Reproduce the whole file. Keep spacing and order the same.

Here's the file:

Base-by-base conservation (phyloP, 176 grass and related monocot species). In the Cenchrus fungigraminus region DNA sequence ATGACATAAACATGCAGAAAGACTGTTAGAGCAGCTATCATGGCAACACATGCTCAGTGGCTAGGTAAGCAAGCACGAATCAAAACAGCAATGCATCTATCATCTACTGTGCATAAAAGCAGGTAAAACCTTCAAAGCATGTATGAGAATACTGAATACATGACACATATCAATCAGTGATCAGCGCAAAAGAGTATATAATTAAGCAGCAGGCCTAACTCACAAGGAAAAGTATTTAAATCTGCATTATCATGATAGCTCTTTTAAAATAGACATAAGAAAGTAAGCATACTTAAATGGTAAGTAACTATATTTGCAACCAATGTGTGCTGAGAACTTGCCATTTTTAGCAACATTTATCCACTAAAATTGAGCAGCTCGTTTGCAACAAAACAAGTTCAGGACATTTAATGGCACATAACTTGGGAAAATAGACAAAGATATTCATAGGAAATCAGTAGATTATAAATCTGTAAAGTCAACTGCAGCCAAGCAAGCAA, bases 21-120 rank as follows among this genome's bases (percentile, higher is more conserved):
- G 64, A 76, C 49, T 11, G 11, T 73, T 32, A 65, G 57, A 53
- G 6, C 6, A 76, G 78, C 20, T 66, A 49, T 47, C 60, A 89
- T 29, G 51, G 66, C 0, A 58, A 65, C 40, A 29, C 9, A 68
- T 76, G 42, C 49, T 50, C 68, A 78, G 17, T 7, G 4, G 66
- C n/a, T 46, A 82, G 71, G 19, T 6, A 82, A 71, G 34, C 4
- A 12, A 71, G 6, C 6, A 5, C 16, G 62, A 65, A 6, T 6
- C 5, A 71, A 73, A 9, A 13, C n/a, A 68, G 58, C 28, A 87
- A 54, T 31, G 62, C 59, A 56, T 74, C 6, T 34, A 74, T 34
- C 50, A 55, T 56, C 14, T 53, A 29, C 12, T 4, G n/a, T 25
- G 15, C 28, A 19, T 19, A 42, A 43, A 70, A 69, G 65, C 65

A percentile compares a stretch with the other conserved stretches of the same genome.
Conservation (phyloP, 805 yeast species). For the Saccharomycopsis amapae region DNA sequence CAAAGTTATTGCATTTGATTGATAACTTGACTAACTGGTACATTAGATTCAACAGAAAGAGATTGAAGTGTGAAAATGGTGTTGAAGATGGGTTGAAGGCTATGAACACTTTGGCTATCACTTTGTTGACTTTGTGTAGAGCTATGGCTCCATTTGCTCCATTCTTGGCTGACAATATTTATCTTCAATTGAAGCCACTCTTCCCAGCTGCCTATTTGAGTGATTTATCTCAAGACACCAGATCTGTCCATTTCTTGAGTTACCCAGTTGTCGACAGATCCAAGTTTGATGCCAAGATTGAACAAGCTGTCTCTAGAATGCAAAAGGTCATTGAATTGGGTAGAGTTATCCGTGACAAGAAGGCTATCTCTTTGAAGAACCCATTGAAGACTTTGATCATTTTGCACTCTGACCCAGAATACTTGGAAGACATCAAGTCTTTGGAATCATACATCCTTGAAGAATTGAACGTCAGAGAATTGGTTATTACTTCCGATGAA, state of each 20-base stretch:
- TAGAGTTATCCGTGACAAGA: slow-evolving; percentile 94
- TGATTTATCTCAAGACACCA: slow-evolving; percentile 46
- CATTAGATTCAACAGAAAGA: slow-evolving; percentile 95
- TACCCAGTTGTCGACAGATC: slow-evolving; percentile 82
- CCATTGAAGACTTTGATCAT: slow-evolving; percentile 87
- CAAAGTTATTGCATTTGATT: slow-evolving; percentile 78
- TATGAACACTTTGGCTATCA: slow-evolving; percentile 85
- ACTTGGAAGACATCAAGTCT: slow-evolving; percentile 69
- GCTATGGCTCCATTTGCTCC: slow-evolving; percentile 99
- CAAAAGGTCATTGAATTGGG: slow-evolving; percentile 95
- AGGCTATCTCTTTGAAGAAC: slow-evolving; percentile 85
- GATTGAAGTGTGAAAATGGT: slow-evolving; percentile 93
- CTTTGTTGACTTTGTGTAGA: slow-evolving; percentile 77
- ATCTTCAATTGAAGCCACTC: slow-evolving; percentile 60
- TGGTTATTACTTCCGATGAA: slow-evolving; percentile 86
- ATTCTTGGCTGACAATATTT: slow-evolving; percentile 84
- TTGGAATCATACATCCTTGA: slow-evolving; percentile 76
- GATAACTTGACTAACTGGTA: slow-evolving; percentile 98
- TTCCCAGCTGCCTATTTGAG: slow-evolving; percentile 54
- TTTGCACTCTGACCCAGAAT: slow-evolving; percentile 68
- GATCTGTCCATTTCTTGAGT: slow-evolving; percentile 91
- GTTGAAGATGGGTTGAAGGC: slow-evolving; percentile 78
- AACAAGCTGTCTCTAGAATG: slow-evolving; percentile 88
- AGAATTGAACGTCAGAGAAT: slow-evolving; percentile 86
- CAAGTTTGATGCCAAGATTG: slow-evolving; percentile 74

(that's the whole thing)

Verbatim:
Base-by-base conservation (phyloP, 176 grass and related monocot species). In the Cenchrus fungigraminus region DNA sequence ATGACATAAACATGCAGAAAGACTGTTAGAGCAGCTATCATGGCAACACATGCTCAGTGGCTAGGTAAGCAAGCACGAATCAAAACAGCAATGCATCTATCATCTACTGTGCATAAAAGCAGGTAAAACCTTCAAAGCATGTATGAGAATACTGAATACATGACACATATCAATCAGTGATCAGCGCAAAAGAGTATATAATTAAGCAGCAGGCCTAACTCACAAGGAAAAGTATTTAAATCTGCATTATCATGATAGCTCTTTTAAAATAGACATAAGAAAGTAAGCATACTTAAATGGTAAGTAACTATATTTGCAACCAATGTGTGCTGAGAACTTGCCATTTTTAGCAACATTTATCCACTAAAATTGAGCAGCTCGTTTGCAACAAAACAAGTTCAGGACATTTAATGGCACATAACTTGGGAAAATAGACAAAGATATTCATAGGAAATCAGTAGATTATAAATCTGTAAAGTCAACTGCAGCCAAGCAAGCAA, bases 21-120 rank as follows among this genome's bases (percentile, higher is more conserved):
- G 64, A 76, C 49, T 11, G 11, T 73, T 32, A 65, G 57, A 53
- G 6, C 6, A 76, G 78, C 20, T 66, A 49, T 47, C 60, A 89
- T 29, G 51, G 66, C 0, A 58, A 65, C 40, A 29, C 9, A 68
- T 76, G 42, C 49, T 50, C 68, A 78, G 17, T 7, G 4, G 66
- C n/a, T 46, A 82, G 71, G 19, T 6, A 82, A 71, G 34, C 4
- A 12, A 71, G 6, C 6, A 5, C 16, G 62, A 65, A 6, T 6
- C 5, A 71, A 73, A 9, A 13, C n/a, A 68, G 58, C 28, A 87
- A 54, T 31, G 62, C 59, A 56, T 74, C 6, T 34, A 74, T 34
- C 50, A 55, T 56, C 14, T 53, A 29, C 12, T 4, G n/a, T 25
- G 15, C 28, A 19, T 19, A 42, A 43, A 70, A 69, G 65, C 65

A percentile compares a stretch with the other conserved stretches of the same genome.
Conservation (phyloP, 805 yeast species). For the Saccharomycopsis amapae region DNA sequence CAAAGTTATTGCATTTGATTGATAACTTGACTAACTGGTACATTAGATTCAACAGAAAGAGATTGAAGTGTGAAAATGGTGTTGAAGATGGGTTGAAGGCTATGAACACTTTGGCTATCACTTTGTTGACTTTGTGTAGAGCTATGGCTCCATTTGCTCCATTCTTGGCTGACAATATTTATCTTCAATTGAAGCCACTCTTCCCAGCTGCCTATTTGAGTGATTTATCTCAAGACACCAGATCTGTCCATTTCTTGAGTTACCCAGTTGTCGACAGATCCAAGTTTGATGCCAAGATTGAACAAGCTGTCTCTAGAATGCAAAAGGTCATTGAATTGGGTAGAGTTATCCGTGACAAGAAGGCTATCTCTTTGAAGAACCCATTGAAGACTTTGATCATTTTGCACTCTGACCCAGAATACTTGGAAGACATCAAGTCTTTGGAATCATACATCCTTGAAGAATTGAACGTCAGAGAATTGGTTATTACTTCCGATGAA, state of each 20-base stretch:
- TAGAGTTATCCGTGACAAGA: slow-evolving; percentile 94
- TGATTTATCTCAAGACACCA: slow-evolving; percentile 46
- CATTAGATTCAACAGAAAGA: slow-evolving; percentile 95
- TACCCAGTTGTCGACAGATC: slow-evolving; percentile 82
- CCATTGAAGACTTTGATCAT: slow-evolving; percentile 87
- CAAAGTTATTGCATTTGATT: slow-evolving; percentile 78
- TATGAACACTTTGGCTATCA: slow-evolving; percentile 85
- ACTTGGAAGACATCAAGTCT: slow-evolving; percentile 69
- GCTATGGCTCCATTTGCTCC: slow-evolving; percentile 99
- CAAAAGGTCATTGAATTGGG: slow-evolving; percentile 95
- AGGCTATCTCTTTGAAGAAC: slow-evolving; percentile 85
- GATTGAAGTGTGAAAATGGT: slow-evolving; percentile 93
- CTTTGTTGACTTTGTGTAGA: slow-evolving; percentile 77
- ATCTTCAATTGAAGCCACTC: slow-evolving; percentile 60
- TGGTTATTACTTCCGATGAA: slow-evolving; percentile 86
- ATTCTTGGCTGACAATATTT: slow-evolving; percentile 84
- TTGGAATCATACATCCTTGA: slow-evolving; percentile 76
- GATAACTTGACTAACTGGTA: slow-evolving; percentile 98
- TTCCCAGCTGCCTATTTGAG: slow-evolving; percentile 54
- TTTGCACTCTGACCCAGAAT: slow-evolving; percentile 68
- GATCTGTCCATTTCTTGAGT: slow-evolving; percentile 91
- GTTGAAGATGGGTTGAAGGC: slow-evolving; percentile 78
- AACAAGCTGTCTCTAGAATG: slow-evolving; percentile 88
- AGAATTGAACGTCAGAGAAT: slow-evolving; percentile 86
- CAAGTTTGATGCCAAGATTG: slow-evolving; percentile 74